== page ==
Article published December 15, 1986
Warden changes for better
By ELIZABETH FORTNER, staff writer
Larry Powers does not fit the mold of a brash, militant jail warden.
He is a friendly, soft-spoken man who set ambitious goals for himself when he became warden at Spartanburg County Jail in 1982.
During the past four years, he believes, many changes have been made to improve the conditions for inmates and to increase the qualifications and responsibilities of the jail's staff.
Powers became director of the county detention facility in April, 1982. A year before, the jail had been investigated by the South Carolina Law Enforcement Division and a Spartanburg County grand jury after complaints about cleanliness and security. The facility has been free of such probes during Power's stay.
his first concern was cleaning the jail, a chore he tackled soon after taking office. Now the faciiity, although aging, shines - from cells to the scrubbed floors. The spacious kitchen meets the same quality requirements as any restaurant.
The jail furnishes clothing and toilet articles to the inmates and does all the laundry. This has increased the jail's cleanliness and also has decreased the amount of contraband entering the jail through personal clothing brought to prisoners by relatives and friends.
Powers also has worked on the overcrowding problem in the 113-bed facility. He has met with the courts and the solicitor's office to try to reduce the length of stay for most prisoners and has seen it cut from six months to about four.
Powers has seen to it that serving time in jail does not mean wasting away the hours. Television sets are provided for all 15 cells but are considered a privilege in the new reward system he established.
Smoking, watching television, and buying food from the jail's canteen are privileges given to inmates based on their behavior. Cooperative prisoners are even treated to an occasional videotape movie chosen by the jail officials.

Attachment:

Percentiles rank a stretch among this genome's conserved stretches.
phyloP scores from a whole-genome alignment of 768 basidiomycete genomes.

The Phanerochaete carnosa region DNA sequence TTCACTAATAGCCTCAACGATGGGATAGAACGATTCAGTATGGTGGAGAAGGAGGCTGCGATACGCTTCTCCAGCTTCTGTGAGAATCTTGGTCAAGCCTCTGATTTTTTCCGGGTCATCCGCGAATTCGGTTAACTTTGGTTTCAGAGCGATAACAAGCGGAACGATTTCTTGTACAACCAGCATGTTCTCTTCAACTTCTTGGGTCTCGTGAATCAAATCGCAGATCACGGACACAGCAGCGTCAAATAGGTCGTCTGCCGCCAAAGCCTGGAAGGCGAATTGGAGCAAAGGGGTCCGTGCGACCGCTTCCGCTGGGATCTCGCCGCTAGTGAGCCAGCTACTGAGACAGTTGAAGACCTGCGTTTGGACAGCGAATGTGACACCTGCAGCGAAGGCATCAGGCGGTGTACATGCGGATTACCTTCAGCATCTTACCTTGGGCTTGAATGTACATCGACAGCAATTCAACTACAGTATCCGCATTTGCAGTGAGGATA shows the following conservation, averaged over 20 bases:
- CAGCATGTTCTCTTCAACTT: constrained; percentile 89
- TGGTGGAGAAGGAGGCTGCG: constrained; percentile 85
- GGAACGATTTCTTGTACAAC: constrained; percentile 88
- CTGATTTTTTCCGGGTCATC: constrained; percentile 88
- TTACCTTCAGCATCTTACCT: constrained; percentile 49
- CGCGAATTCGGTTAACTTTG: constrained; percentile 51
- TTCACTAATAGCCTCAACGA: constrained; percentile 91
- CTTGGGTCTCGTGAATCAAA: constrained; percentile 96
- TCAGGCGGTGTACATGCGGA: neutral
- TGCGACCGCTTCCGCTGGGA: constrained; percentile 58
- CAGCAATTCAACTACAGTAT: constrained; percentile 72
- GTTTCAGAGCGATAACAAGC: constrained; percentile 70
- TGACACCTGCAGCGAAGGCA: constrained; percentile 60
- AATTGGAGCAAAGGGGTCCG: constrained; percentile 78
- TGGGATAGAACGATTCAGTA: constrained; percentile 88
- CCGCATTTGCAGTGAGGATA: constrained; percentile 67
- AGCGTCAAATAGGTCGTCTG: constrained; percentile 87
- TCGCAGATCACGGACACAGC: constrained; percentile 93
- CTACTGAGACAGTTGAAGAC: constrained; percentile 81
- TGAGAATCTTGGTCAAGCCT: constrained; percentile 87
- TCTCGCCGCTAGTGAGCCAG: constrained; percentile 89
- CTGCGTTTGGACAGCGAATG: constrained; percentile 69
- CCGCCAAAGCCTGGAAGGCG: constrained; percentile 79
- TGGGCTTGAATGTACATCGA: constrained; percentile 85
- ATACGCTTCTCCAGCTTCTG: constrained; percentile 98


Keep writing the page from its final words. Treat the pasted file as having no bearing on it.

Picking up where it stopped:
The jail pays for the toilet articles and television sets with money generated through canteen sales. The method of payment was set up in 1982 by Powers as a way to provide other activities for the prisoners without using taxpayers' dollars.
Powers has worked to furnish the jail with a library, consisting mostly of paperbacks donated by area bookstores and churches. He and Spartanburg County Adult Education program officials two years ago established a program in which inmates can earn a Graduate Equivalent Diploma. Five inmates have since received their GED.
Through a chaplain program he established last year with John Hayes, a Methodist minister, inmates may now attend regular worship services.
Another change underway at the jail is a new discipline program that seeks to promote more respect between jail officers and inmates.
Officers now address the inmates with a "Mister" before their last name, and the inmates are asked to reciprocate when speaking to the officers.
While he remains proud of the strides he has made in improving conditions for inmates, he has a special desire to care for his staff.
"It can be pretty depressing working in a jail, and I want to start a program to give incentive for good attendance," Powers said.